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Swallow Hill Music Association

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Headquarters  Colorado, United States

Similar  Colorado Sports Hall of Fame, Denver Center for the Perfor, Children's Museum of Denver, Wings Over the Rockies, Phamaly Theatre Company

The Swallow Hill Music Association is a Denver, Colorado based non-profit organization dedicated to promoting and preserving roots, acoustic and folk music. The school is inspired by the Old Town School of Folk Music in Chicago. Swallow Hill hosts hundreds of concerts a year ranging from national acts, such as Sheryl Crow and Josh Ritter, to many talented local artists and former students.



In 1962, Harry Tuft created the Denver Folklore Center in the Swallow Hill neighborhood of Denver, Colorado. The DFC quickly became the place to be, and in no time grew to be one square block. It included a music store, repair shop, music store, and concert hall.

In 1971, the Denver Folklore Center Concert Hall was built and through most of the 70s experienced exceptional success. The concert hall brought in artist like Taj Mahal, Ry Cooder, Bonnie Raitt, Bette White and many others, establishing a solid reputation to a business that had already been acclaimed by many. The late Rocky Mountain News can be quoted as calling the DFC “a place of good reputation among artists in many other cities.”

Unfortunately during the late 70s the neighborhood that surrounded the DFC began to decline dramatically. Tuft and many of the centers supporters got together to come up with a solution that would help support local folk music and the artists that inhabit it. This solution is now known as the non-profit Swallow Hill Music Association. This new organization would soon relieve the DFC of both the concert hall and music school.

In the 80s, Swallow Hill and the DFC made the move from the old location to a new location located at 440 South Broadway. One problem with the new complex was there was not enough space to home a concert hall. Therefore, Swallow Hill rented numerous concert venues around the Denver area to accommodate their concerts. Another big moment during this era for Swallow Hill was the formation of the first newsletter titled Simple Gifts.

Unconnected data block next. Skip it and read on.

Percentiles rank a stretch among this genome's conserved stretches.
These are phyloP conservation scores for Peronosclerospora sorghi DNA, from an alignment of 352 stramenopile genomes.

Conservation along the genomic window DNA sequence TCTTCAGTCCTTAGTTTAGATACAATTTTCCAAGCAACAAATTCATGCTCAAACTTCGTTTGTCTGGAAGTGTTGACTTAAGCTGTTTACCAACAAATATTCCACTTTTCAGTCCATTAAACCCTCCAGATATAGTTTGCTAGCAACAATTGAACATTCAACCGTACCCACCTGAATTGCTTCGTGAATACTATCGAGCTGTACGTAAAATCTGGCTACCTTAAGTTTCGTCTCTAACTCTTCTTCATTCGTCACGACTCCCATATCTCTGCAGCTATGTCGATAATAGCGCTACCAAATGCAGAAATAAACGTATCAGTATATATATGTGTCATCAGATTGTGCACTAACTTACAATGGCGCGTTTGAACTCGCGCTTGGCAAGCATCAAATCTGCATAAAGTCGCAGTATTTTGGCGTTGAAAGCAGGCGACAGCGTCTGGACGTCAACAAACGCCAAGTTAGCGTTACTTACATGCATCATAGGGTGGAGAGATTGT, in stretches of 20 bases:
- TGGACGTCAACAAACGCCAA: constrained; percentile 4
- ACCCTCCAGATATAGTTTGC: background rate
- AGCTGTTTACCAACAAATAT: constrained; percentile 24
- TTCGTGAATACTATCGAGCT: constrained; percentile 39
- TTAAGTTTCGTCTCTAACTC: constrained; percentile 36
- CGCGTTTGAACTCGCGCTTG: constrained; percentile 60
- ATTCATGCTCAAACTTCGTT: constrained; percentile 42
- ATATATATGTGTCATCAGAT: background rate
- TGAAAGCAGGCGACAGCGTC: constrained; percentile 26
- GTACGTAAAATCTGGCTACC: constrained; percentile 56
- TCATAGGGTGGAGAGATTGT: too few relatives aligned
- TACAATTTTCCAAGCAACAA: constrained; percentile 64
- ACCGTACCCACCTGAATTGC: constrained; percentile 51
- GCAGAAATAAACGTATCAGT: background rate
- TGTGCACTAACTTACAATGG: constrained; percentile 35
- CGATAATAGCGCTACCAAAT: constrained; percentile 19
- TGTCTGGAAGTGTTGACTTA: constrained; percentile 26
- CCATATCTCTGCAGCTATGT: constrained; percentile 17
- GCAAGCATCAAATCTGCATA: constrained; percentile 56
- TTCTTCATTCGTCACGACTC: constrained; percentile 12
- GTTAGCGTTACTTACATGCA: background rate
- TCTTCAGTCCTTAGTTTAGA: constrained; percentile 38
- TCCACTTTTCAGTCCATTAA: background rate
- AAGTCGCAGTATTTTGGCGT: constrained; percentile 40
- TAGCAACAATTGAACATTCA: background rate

During the 90s, Swallow Hill drastically expanded in a very short amount of time. The organization began the decade remodeling their new Pearl Street building, forming their first choir, Thursday night jams, and the new Folkathon.

As their school and opportunities began to cover more ground, so did the population of supporters and customers. Soon the new Pearl Street building could no longer hold the capacity of people joining the organization. Thus their current home at 71 East Yale was opened to the public on the day of the organizations 20th anniversary.

Julie Davis School of Music

The Swallow Hill Music school was founded in 1979. In 2002, Swallow Hill Music made the decision to honor one of their most inspiring of colleagues, Julie Davis, by naming the music school after her. Davis became heavily involved in improving the school in 1984, and served as the director from 1986 to 1995. Currently, the school hosts 40,000 students a year and has classes for just about every level, genre, and age group.

Executive Committee

  • Catherine Teutsch, Chair
  • Jason Robinson, Vice President
  • Chris Frank, Treasurer
  • Reggie Bicha, At Large
  • George Lyford, Secretary
  • Board of Directors

    Catherine Teutsch, Chairman; Jason Robinson, Vice Chairman; George Lyford, Secretary; Chris Frank, Treasurer; Reggie Bicha, At Large; Michael Charney; Lori Fox; Jim Leonard; Dave Pinkert; Gregg Reese; Saul Rosenthal; Tracy Zabel


    Swallow Hill Music Association Wikipedia

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